Psychiatric medicine today has a bit of a predicament. Neurotransmitters are an often fickle beast to deal with; this makes explaining their function to medical students and patients very difficult. With Open Mind, visualizing neurotransmitter pathways is easy, making understanding the mind simpler for the average person.
How it works
An Arduino Due controls digital logic signals, which are sent to a breadboard and wired into a plastic skull model containing a network of LEDs. The LEDs line the skull in three colors: red, green, and blue, showing pathways for norepinephrine, dopamine, and serotonin respectively.
Challenges I ran into
The top level GUI was scrapped due to difficulty syncing the Arduino program with a C++ program for data input. Thus, data input is currently hard coded. Additionally, hardware can be difficult to control due to the need for strong connections to pass electrical current. While wiring the circuit, many LEDs experienced weak connections, which led to many rewirings and adjustments in the circuit to find the best possible results.
Accomplishments that I'm proud of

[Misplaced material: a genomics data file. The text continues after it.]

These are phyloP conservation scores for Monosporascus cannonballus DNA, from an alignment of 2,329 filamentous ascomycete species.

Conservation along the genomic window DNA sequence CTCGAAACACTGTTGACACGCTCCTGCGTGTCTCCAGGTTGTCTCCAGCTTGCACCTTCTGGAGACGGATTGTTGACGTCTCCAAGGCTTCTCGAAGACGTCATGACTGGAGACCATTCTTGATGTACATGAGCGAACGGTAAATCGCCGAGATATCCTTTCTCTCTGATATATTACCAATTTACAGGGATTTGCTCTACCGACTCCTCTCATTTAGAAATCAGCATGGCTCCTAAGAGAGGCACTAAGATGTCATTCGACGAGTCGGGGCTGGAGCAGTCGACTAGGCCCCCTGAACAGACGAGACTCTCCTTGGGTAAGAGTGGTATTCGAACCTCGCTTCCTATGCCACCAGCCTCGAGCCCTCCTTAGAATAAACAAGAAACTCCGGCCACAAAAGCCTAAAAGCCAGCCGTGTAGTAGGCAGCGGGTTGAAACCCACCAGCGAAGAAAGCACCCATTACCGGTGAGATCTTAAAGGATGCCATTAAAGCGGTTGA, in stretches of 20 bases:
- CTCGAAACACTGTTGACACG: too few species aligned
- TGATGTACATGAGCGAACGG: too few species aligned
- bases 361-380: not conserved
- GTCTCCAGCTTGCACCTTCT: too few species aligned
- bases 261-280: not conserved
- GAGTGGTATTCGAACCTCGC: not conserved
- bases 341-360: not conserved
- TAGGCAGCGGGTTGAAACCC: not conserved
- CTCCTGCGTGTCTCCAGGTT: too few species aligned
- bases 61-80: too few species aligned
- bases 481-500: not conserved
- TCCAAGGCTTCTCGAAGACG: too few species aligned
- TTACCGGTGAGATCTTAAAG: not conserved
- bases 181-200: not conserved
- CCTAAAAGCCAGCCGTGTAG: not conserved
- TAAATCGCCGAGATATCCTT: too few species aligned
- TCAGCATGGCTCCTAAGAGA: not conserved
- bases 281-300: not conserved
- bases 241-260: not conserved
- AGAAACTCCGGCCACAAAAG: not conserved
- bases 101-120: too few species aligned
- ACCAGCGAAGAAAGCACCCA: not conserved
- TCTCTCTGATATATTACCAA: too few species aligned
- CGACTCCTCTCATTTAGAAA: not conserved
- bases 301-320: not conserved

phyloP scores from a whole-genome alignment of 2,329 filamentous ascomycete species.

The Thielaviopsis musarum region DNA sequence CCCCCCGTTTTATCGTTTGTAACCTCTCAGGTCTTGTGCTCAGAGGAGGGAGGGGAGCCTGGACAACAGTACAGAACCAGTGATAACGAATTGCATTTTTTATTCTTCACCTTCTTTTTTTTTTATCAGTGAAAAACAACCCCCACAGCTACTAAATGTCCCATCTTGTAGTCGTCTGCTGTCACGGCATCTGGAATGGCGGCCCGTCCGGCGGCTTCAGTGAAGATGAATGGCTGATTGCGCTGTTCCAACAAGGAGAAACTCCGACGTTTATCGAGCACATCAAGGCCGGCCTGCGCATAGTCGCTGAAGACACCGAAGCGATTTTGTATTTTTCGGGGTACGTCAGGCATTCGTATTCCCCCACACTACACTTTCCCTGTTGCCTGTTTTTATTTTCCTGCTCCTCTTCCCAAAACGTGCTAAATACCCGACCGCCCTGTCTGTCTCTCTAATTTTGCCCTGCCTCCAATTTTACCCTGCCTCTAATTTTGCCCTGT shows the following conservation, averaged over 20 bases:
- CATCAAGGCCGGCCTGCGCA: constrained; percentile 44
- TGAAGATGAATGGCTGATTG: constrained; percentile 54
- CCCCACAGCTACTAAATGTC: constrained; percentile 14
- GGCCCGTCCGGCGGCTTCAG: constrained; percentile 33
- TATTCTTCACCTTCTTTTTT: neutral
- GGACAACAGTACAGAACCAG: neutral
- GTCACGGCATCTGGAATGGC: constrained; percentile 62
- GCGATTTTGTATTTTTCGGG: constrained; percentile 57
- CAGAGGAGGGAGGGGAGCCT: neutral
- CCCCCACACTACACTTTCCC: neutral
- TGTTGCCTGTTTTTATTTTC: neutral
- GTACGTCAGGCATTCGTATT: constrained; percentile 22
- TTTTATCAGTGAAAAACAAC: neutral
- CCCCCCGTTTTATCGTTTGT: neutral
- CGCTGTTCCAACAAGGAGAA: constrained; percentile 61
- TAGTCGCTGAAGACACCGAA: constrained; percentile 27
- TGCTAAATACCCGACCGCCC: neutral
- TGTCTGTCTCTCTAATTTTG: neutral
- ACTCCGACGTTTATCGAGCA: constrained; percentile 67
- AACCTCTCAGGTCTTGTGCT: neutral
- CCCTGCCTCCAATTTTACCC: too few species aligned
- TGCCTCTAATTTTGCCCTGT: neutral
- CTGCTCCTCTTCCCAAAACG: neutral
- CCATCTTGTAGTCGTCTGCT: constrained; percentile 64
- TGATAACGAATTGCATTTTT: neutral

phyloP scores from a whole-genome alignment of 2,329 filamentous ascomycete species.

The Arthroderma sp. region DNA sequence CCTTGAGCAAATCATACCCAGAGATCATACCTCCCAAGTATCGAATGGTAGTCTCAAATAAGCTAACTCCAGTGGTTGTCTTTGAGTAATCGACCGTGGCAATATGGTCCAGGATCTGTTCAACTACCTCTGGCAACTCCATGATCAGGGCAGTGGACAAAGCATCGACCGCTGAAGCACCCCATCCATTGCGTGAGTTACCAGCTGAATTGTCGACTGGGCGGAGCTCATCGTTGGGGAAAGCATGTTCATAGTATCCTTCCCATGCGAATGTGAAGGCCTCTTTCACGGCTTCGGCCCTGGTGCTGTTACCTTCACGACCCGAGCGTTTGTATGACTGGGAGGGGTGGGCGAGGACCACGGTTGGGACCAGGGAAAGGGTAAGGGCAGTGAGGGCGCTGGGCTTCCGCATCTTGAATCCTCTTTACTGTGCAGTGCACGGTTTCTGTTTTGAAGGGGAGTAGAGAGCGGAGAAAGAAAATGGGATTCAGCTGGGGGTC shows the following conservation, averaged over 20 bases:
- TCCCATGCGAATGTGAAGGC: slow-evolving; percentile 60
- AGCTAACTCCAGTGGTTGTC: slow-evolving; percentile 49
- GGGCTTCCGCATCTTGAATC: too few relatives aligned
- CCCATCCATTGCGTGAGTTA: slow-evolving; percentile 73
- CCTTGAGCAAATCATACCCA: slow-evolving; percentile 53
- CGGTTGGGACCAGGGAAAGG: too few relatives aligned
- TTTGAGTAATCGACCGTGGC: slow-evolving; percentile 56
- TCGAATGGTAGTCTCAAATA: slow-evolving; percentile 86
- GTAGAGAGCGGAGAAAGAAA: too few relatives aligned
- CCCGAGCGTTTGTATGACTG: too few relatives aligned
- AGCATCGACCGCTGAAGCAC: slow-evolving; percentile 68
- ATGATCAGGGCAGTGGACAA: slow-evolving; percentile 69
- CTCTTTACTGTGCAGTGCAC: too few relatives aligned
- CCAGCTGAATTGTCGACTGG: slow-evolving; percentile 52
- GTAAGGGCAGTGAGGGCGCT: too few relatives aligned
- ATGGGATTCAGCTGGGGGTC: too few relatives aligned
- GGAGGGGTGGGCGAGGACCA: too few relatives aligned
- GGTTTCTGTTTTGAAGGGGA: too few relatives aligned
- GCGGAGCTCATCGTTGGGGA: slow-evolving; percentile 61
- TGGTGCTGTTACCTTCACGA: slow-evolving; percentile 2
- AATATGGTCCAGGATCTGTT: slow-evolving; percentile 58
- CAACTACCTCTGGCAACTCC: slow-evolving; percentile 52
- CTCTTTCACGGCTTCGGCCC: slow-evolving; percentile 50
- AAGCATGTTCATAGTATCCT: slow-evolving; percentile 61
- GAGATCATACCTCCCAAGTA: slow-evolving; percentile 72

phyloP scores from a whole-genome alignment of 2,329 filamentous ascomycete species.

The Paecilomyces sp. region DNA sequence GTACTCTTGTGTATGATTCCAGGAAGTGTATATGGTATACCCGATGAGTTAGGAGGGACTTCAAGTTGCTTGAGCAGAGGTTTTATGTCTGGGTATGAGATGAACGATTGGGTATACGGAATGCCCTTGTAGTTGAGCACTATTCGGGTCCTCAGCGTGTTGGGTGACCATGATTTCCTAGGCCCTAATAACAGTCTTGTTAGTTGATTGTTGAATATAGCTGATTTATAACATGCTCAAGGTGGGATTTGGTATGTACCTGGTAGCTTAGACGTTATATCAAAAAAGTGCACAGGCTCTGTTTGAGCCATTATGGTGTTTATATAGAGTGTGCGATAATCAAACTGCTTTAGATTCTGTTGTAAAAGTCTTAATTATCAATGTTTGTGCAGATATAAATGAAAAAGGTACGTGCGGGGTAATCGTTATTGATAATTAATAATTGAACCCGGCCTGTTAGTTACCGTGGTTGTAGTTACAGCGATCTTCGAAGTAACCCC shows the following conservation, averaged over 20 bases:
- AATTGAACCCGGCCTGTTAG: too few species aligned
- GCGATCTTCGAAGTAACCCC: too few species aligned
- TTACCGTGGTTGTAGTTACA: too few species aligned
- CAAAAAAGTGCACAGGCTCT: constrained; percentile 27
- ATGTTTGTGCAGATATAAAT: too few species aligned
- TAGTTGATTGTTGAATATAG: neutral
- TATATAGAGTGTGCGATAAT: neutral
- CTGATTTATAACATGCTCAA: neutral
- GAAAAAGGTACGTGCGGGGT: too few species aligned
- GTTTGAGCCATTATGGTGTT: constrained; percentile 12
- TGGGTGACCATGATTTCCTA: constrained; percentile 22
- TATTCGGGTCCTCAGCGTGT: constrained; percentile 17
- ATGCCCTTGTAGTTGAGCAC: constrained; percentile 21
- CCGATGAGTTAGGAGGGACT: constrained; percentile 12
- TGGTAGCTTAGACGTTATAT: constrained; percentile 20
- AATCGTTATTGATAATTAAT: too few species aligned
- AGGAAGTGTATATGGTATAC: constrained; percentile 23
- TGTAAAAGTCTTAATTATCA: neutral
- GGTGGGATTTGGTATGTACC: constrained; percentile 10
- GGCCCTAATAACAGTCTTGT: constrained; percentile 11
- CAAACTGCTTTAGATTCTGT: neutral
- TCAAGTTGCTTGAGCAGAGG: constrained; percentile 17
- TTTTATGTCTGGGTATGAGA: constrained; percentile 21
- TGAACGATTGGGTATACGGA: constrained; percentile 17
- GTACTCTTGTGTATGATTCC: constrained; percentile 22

The circuit that connects the LEDs to the Arduino was a challenge to set up physically. Making so many LEDs and wires work in such a small space and with limited resources was a feat.
Also, each member of our team worked with something new. John made his first Arduino program, Jeremiah worked with QT for GUI, Karen designed her first web page, and Brienne wired her first circuit.
What I learned
Every member learned some new skill as mentioned in the previous section. John made his first Arduino program, using only knowledge of Verilog HDL as a background for how the delays work. Jeremiah worked with QT for GUI, spending several hours learning QT's interface. Karen designed her first web page, which is linked below. Brienne wired her first circuit and learned how circuits work well enough to do the majority of the breadboard wiring.
What's next for Open Mind
This technology could easily expand into educational tools for more body parts. The heart, muscles, digestive tract, and other parts of the body could be modeled using LEDs in a plastic model. These can be shown to students of all levels that are learning about how the body functions as well as patients that have ailments affecting them and are curious about what exactly is happening in their body.